Autism is a lifelong developmental disability that affects how a person communicates with, and relates to, other people. It also affects how they make sense of the world around them.
It is a spectrum disorder, which means that, while all people with autism share certain difficulties, their autism will affect them in different ways. Some people with autism are able to live relatively independent lives but others may have accompanying learning disabilities and need a lifetime of specialist support. People with autism may also experience over- or under-sensitivity to sounds, touch, tastes, smells, light or colours.
The word 'spectrum' is used because, while all people with autism share three main areas of difficulty, their condition will affect them in very different ways. Some are able to live relatively 'everyday' lives; others will require a lifetime of specialist support.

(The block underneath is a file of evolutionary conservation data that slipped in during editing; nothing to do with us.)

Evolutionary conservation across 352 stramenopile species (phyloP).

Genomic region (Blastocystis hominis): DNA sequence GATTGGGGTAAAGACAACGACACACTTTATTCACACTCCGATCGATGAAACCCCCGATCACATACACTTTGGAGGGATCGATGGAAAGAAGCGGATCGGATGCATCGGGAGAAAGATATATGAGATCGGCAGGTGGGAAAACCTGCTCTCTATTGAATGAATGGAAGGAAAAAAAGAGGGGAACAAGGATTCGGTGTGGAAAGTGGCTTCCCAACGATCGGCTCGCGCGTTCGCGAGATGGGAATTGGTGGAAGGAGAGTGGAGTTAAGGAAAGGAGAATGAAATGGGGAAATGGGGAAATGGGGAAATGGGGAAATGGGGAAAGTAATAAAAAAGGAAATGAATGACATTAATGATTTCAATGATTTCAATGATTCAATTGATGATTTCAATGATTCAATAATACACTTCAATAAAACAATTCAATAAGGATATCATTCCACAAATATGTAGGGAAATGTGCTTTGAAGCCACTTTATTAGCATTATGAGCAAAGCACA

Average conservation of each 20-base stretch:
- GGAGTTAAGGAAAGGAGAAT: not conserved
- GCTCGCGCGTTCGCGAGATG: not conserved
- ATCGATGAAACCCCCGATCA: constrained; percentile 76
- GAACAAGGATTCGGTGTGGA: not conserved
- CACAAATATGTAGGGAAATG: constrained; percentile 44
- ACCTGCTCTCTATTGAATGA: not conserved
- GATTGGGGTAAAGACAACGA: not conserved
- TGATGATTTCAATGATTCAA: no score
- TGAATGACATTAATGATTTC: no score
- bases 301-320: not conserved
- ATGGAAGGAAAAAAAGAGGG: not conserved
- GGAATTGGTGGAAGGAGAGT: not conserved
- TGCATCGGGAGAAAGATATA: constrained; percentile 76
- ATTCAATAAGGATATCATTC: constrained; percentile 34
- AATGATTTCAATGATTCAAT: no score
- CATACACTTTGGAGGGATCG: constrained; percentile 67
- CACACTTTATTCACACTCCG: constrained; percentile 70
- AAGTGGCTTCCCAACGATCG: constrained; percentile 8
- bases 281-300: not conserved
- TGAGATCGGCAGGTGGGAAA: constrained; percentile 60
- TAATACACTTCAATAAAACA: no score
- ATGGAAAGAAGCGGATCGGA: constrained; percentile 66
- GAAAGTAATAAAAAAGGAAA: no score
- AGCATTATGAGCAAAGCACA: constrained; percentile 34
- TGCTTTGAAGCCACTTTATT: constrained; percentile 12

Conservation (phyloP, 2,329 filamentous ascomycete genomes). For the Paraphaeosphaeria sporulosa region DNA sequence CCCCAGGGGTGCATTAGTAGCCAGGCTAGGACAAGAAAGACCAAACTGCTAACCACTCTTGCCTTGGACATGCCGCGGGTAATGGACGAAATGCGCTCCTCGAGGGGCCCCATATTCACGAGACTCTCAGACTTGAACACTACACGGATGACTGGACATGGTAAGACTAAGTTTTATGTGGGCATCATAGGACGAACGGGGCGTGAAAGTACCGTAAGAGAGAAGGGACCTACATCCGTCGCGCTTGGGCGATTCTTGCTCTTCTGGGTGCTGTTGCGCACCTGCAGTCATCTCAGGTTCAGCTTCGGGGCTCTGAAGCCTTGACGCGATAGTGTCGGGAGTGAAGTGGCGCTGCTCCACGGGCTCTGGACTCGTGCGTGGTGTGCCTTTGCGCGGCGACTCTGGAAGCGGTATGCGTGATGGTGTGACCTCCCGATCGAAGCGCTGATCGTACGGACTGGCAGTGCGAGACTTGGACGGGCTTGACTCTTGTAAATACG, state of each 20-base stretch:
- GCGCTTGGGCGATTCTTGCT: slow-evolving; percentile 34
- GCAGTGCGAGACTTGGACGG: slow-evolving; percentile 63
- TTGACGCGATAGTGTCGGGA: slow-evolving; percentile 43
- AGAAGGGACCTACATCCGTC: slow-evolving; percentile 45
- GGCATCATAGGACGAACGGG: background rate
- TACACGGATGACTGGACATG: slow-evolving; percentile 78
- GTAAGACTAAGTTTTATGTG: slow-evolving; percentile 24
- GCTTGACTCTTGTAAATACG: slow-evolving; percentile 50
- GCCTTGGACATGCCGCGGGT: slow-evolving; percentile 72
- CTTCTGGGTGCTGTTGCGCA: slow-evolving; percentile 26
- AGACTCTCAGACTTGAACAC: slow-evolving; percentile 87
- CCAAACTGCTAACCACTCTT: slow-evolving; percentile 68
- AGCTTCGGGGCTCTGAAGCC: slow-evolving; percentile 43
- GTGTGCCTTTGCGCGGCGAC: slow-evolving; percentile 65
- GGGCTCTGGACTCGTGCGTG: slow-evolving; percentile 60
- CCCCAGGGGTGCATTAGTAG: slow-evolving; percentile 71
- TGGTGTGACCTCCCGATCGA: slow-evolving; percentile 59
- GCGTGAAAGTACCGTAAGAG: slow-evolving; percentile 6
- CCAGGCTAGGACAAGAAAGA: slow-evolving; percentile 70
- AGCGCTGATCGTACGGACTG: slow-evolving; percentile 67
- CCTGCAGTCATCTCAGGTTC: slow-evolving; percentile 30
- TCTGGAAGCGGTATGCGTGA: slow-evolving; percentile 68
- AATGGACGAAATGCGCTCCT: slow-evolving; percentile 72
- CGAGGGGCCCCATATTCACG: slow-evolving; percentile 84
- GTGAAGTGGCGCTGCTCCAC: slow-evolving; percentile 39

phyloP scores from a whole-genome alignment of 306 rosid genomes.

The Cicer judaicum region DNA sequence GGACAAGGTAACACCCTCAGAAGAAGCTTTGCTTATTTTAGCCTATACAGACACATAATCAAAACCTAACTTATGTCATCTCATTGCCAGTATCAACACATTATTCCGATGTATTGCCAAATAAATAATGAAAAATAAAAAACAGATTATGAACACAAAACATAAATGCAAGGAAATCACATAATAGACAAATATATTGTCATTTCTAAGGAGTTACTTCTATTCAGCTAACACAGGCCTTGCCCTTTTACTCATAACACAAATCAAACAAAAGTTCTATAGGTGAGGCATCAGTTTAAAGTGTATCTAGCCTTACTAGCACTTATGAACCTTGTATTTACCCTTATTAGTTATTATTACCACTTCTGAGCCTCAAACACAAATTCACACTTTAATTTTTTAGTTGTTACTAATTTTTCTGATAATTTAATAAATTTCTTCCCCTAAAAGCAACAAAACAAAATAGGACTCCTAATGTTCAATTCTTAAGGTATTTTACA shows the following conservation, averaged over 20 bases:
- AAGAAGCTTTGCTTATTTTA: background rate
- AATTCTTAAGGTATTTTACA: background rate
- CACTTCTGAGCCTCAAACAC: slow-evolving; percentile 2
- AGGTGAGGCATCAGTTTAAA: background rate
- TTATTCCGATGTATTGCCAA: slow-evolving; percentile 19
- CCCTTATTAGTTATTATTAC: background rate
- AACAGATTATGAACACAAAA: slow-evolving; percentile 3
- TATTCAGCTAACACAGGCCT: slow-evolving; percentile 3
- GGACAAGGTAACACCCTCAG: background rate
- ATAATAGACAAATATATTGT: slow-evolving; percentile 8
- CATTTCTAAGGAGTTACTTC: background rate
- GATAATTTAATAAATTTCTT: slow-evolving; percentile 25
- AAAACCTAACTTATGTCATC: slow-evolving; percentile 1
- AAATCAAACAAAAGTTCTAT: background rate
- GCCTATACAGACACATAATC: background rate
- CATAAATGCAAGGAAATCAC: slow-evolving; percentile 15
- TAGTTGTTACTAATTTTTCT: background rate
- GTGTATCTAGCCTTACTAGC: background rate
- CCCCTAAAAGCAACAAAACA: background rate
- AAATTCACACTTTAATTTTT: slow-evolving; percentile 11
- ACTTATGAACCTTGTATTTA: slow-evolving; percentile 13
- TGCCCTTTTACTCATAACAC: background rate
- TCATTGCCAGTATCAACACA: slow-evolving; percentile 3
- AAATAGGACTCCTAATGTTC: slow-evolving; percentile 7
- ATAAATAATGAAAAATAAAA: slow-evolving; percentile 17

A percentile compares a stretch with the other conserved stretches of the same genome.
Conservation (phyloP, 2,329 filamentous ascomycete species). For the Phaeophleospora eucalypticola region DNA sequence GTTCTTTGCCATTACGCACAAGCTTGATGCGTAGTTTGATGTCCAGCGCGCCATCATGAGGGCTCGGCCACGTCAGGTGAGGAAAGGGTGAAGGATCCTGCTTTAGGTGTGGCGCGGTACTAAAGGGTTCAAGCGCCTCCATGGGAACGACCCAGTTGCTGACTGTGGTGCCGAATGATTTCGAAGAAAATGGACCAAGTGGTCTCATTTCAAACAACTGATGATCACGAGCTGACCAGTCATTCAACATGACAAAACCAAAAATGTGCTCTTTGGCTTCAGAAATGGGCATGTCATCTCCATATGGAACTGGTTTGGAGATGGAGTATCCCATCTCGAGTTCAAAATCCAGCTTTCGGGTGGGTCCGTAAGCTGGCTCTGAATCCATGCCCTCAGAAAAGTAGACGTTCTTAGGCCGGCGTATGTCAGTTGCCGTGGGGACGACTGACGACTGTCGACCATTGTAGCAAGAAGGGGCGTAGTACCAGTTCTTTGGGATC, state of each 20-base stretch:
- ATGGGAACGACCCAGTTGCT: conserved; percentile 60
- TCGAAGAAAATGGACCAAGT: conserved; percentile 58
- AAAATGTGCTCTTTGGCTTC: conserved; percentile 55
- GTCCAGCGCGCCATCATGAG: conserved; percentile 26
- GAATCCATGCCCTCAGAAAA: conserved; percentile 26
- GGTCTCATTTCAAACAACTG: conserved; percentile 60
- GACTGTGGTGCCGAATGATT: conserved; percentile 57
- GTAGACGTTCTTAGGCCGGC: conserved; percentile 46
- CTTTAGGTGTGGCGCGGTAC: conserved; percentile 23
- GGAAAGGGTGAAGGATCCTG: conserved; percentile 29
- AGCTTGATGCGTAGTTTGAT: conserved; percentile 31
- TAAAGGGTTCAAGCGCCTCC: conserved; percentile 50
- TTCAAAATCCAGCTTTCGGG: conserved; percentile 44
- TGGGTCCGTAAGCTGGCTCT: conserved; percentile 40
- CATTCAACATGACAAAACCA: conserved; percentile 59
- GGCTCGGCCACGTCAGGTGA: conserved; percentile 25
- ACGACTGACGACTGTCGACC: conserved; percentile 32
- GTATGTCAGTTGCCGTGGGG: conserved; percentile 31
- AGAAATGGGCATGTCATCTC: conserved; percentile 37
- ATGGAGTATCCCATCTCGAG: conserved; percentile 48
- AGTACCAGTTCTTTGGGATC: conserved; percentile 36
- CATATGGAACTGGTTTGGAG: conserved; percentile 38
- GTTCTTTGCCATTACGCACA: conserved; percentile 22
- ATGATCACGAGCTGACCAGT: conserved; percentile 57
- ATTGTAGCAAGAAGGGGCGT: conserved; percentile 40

The three main areas of difficulty which all people with autism share are sometimes known as the 'triad of impairments'. They are: difficulty with social communication; difficulty with social interaction and difficulty with social imagination.
Asperger syndrome is a form of autism. People with Asperger syndrome have fewer problems with speaking and are often of average, or above average, intelligence. They do not usually have the accompanying learning disabilities associated with autism, but they may have specific learning difficulties. These may include dyslexia and dyspraxia or other conditions such as attention deficit hyperactivity disorder (ADHD) and epilepsy.
Pathological Demand Avoidance is now recognised as being part of the autism spectrum - for more information please see www.autism.org.uk/pda